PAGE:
by Tim Gilmore, 6/19/2012
The Haydon Burns Library, Downtown; Or,
the Hardwick-Klutho Chess Match across the Center of the City and the 20th Century (She Cried and Cried and Cried)
Taylor Hardwick’s library design was human. It was loving. It was good and pure and bright and bold. It was the architectural answer to the cold, sterile and impersonal box shapes of the buildings of Ludwig Mies van der Rohe and his imitators. New York could keep the Seagram Building. The whole exterior of Hardwick’s rectangular building seemed to dance with the strange buoyancy of the vertical fins that undulate up all sides. Though the fins were concrete, they rose up the building in waves that slung upward toward taller buildings around it.
The old man tells me, “I watched them tear it down to build that ultra-modernistic library building. That building they tore down was a masterpiece. I stood across the street and watched them tear it down. They tore down City Hall to build that library monstrosity. City Hall with a big, beautiful copper dome and a clock on top. The inside of the dome was covered in these canvas murals that were complicated and allegorical. And here’s what I saw. All these decades later, I still can’t believe what I saw.”
“What did you see?” I asked him.
“I saw the wrecking machine standing in the debris of that beautiful palace of a building, and I saw, oh God what I saw, I saw the giant canvases of those murals fluttering all ragged and torn over the wreckage, the torn canvases of the murals flapping in the savage wind up over the destruction.
“And I’m sorry to say this, because I’m a religious man, I’ve been a good Christian as many of my 93 years as I could, but I had this horrible feeling all over me. It was like I saw them stand there and desecrate a Bible. That’s what I felt like.”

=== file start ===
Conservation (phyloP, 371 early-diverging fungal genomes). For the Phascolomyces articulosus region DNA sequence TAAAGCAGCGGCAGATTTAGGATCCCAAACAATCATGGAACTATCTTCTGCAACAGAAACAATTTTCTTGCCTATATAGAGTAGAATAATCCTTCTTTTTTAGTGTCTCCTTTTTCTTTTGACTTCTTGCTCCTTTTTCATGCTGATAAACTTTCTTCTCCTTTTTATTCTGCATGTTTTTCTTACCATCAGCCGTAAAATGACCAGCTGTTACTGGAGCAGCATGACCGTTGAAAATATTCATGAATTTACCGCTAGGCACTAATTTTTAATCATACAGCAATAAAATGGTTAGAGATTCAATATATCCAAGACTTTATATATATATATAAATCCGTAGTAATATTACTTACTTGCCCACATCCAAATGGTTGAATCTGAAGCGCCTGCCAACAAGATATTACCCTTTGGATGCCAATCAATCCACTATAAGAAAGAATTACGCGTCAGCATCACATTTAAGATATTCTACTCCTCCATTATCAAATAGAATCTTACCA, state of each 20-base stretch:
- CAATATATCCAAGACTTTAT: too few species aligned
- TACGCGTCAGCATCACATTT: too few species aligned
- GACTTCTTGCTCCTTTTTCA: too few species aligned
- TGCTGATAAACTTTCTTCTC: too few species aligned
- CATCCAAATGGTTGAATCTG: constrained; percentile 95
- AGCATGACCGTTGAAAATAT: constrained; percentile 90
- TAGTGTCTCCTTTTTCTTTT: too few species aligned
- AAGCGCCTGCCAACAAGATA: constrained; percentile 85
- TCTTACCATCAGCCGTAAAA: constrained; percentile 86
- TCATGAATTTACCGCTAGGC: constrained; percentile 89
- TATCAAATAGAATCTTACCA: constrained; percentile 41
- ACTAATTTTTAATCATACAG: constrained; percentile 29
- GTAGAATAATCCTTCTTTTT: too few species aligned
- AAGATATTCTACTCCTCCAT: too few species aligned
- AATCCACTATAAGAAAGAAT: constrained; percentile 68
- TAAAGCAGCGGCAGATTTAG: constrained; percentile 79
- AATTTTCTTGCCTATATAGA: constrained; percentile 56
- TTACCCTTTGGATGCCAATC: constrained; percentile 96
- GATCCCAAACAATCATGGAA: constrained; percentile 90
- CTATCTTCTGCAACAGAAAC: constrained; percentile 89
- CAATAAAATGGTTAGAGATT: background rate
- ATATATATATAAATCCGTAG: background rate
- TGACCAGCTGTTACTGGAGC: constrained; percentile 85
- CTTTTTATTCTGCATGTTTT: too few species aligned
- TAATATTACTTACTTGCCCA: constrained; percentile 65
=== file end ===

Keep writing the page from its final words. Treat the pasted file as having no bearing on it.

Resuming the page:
Now watch this ironic zigzag trajectory. In 1903, Henry John Klutho designs the first public library for the city on East Adams Street. The building’s still there. It’s early Klutho, not yet identifiably his style, still redolent of the City Beautiful Movement epitomized by the White City at the Chicago World’s Fair in 1893.
The first public library building was built catercorner from Klutho’s Jacksonville City Hall, which was even more City Beautiful, in fact entirely Beaux-Arts, and if not yet identifiably Kluthoesque, it was perhaps the most beautiful building the city had ever known. The library and City Hall were built at the same time.
The City tore down Klutho’s City Hall in the early 1960s to built Taylor Hardwick’s new Main Library building. So the new main library would destroy Klutho’s City Hall diagonally across the street from Klutho’s first public library.
In the late 1990s, the St. James Building, usually considered Klutho’s magnum opus, was reopened on Hemming Park, after extensive renovations and two decades of abandonment, as Jacksonville’s new City Hall.
Less than a decade later, Taylor Hardwick’s Haydon Burns Library was abandoned as the Main Library moved to a new location in a new building (that followed demolition of a number of old buildings) catercorner from the new City Hall in the old St. James Building.
The St. James Building stood no longer empty. Now it was the seat of city government. Taylor Hardwick’s Haydon Burns Library, that now-nostalgic vision of 1960s modernism, pointing to the bold brightly-colored world of tomorrow, that had demolished Klutho’s first City Hall, now stood empty.
The architects Henry John Klutho and Taylor Hardwick played chess across the squares and blocks of the gameboard of Downtown Jacksonville. Both of them had lost. Both of them had won.
If you can go that far back, memory feels unadulterated, if also not completely formed. Everything is primary colors and bold basic shapes. “For me,” the young librarian says, “that far back, the primordial Edenic world is not one of trees and streams, but one of books and drawings, aisles of illustrated imaginations and dreams and fairy tales housed in brightly colored green and blue bricks and tiles in the middle of a city. It was everything. It was security and stability and love and warmth and stories and the pictures of the stories of anything I could imagine. It was the perfect world you didn’t know you were losing and you didn’t know you would never get back.”